"Bhikkhus, one without learning hearing a talk on learning becomes ill tempered, angry, retorts angrily and shows aversion. What is the reason? He does not see the attainment of learning in him and does not experience joy and delight on account of learnedness. Therefore to one without learnedness a talk on learnedness is unpleasant.

"Bhikkhus, why is a talk on benevolence unpleasant to a miser?

"Bhikkhus, a miser hearing a talk on benevolence becomes ill tempered, angry, retorts angrily and shows aversion. What is the reason? He does not see the attainment of benevolence in him and does not experience joy and delight on account of benevolence. Therefore to a miser a talk on benevolence is unpleasant.

"Bhikkhus, why is a talk on wisdom unpleasant to a stupid?

"Bhikkhus, a stupid one hearing a talk on wisdom becomes ill tempered, angry, retorts angrily and shows aversion. What is the reason? He does not see the attainment of wisdom in him and does not experience joy and delight on account of wisdom. Therefore to a stupid a talk on wisdom is unpleasant.

"Bhikkhus, five kinds of talks are pleasant varying from person to person. What five?

"Bhikkhus, a talk on faith is pleasant to one with faith, a talk on virtues is pleasant to a virtuous, a talk on learnedness is pleasant to one with learning, a talk on benevolence is pleasant to a benevolent one, a talk on wisdom is pleasant to a wise one.

"Bhikkhus, why is a talk on faith pleasant to one with faith?

"Bhikkhus, one with faith hearing a talk on faith does not become ill tempered or angry does not retort angrily or show aversion. What is the reason? He sees the attainment of faith in him and experiences joy and delight on account of faith. Therefore to one with faith a talk on faith is pleasant.

"Bhikkhus, why is a talk on virtues pleasant to a virtuous?

"Bhikkhus, a virtuous one hearing a talk on virtues does not become ill tempered or angry, does not retort angrily or show aversion. What is the reason? He sees the attainment of virtues in him and experience joy and delight on account of virtues. Therefore to one with virtues a talk on virtues is pleasant.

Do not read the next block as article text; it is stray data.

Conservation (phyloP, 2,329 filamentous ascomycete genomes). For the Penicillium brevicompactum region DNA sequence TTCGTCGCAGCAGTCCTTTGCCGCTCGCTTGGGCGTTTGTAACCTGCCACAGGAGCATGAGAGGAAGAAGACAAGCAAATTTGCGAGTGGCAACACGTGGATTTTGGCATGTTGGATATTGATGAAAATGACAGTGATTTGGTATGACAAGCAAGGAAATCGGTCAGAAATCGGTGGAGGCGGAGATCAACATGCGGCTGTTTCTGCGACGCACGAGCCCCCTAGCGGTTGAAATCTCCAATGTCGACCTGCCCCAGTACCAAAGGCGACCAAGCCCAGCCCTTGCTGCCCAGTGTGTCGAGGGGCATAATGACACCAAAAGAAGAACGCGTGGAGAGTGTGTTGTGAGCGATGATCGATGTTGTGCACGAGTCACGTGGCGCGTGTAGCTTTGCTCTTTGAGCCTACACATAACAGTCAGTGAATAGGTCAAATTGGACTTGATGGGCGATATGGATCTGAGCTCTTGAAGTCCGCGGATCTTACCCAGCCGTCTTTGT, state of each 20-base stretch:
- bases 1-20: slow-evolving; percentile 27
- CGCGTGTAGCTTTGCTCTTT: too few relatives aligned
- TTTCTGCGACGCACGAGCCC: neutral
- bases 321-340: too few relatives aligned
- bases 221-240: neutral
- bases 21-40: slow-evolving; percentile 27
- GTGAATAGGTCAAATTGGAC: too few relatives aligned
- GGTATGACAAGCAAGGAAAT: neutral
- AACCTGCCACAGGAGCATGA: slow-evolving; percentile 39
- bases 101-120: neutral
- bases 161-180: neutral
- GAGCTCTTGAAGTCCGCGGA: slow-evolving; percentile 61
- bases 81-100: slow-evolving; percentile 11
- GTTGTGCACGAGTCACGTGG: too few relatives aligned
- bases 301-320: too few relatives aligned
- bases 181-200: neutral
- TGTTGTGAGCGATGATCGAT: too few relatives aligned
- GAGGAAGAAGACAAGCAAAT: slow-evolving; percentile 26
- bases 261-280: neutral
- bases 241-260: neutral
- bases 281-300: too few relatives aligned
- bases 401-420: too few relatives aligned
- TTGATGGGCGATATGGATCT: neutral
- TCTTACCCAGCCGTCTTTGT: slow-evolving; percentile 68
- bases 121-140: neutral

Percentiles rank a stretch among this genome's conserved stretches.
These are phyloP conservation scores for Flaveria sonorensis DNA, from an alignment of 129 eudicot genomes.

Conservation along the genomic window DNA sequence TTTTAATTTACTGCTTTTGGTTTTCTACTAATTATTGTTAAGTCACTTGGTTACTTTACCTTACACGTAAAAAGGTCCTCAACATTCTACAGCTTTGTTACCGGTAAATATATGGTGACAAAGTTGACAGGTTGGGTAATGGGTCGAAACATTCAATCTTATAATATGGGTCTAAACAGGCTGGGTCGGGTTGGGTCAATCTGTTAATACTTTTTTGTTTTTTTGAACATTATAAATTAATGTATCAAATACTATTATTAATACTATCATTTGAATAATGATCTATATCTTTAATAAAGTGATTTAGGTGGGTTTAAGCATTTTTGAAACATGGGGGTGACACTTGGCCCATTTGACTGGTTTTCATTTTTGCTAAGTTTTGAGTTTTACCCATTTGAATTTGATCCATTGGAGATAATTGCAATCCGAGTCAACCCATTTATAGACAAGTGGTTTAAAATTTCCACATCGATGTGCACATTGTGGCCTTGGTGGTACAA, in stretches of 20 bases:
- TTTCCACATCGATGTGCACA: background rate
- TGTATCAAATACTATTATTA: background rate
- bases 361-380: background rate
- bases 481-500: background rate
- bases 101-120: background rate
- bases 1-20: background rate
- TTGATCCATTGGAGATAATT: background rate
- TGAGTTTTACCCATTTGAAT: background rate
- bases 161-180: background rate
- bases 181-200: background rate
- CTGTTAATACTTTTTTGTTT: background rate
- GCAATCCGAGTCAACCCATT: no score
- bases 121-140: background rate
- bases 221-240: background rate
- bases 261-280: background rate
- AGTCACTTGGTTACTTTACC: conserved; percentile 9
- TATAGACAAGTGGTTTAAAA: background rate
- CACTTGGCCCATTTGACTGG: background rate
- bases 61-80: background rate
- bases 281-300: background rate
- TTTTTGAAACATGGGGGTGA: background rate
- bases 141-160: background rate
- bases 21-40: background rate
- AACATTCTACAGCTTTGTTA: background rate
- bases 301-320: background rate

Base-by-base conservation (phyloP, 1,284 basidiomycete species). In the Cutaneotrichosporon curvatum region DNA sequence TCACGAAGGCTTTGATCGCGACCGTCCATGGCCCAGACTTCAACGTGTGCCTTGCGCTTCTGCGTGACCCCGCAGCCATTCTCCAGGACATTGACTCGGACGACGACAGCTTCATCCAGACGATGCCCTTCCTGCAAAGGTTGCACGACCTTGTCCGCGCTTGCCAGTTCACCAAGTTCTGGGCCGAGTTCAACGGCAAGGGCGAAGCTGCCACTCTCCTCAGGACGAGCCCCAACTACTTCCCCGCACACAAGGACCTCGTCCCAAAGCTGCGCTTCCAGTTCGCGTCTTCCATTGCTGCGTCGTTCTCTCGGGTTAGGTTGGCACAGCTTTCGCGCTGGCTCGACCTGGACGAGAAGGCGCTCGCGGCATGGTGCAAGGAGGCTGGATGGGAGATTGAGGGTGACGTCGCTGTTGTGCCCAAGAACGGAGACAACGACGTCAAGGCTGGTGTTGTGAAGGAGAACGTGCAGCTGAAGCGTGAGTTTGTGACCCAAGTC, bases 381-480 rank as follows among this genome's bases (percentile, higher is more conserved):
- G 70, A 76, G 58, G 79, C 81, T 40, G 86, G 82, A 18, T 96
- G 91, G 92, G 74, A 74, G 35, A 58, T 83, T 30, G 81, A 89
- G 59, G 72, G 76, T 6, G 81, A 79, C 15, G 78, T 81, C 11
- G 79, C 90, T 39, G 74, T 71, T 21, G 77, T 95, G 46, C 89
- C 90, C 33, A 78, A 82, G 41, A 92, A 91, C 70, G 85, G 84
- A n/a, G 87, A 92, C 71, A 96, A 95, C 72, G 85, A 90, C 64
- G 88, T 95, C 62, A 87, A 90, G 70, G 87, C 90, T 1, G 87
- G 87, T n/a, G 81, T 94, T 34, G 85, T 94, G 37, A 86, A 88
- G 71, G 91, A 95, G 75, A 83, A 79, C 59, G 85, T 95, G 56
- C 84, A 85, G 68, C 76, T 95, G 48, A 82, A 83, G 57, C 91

"Bhikkhus, why is a talk on learnedness pleasant to one with learning?

"Bhikkhus, one with learning hearing a talk on learning does not become ill tempered or angry, does not retort angrily or show aversion. What is the reason? He sees the attainment of learning in him and experiences joy and delight on account of learnedness. Therefore to one with learnedness a talk on learnedness is pleasant.

"Bhikkhus, why is a talk on benevolence pleasant to a benevolent one?

"Bhikkhus, a benevolent one hearing a talk on benevolence does not become ill tempered or angry, does not retort angrily and show aversion. What is the reason? He sees the attainment of benevolence in him and experiences joy and delight on account of benevolence. Therefore to a benevolent one a talk on benevolence is pleasant.

"Bhikkhus, why is a talk on wisdom pleasant to a wise one?

"Bhikkhus, a wise one hearing a talk on wisdom does not become ill tempered or angry, does not retort angrily or show aversion. What is the reason? He sees the attainment of wisdom in him and experiences joy and delight on account of wisdom. Therefore to a wise one a talk on wisdom is pleasant. Bhikkhus, these five kinds of talks are pleasant varying from person to person."


Also in other outwardly regards he recommended avioiding dukkhathā:

Quote
from: Sabbasava Sutta: All the Fermentations

"[5] And what are the fermentations to be abandoned by avoiding? There is the case where a monk, reflecting appropriately, avoids a wild elephant, a wild horse, a wild bull, a wild dog, a snake, a stump, a bramble patch, a chasm, a cliff, a cesspool, an open sewer. Reflecting appropriately, he avoids sitting in the sorts of unsuitable seats, wandering to the sorts of unsuitable habitats, and associating with the sorts of bad friends that would make his knowledgeable friends in the holy life suspect him of evil conduct. The fermentations, vexation, or fever that would arise if he were not to avoid these things do not arise for him when he avoids them. These are called the fermentations to be abandoned by avoiding.


(Btw: it shows well the taking on dukkha in a huge amout, that is not to be seen as to be not the path)

That means here in this case sample: avoiding to answer questions out of "compassion" when knowing that among Outcasts, liking to help them.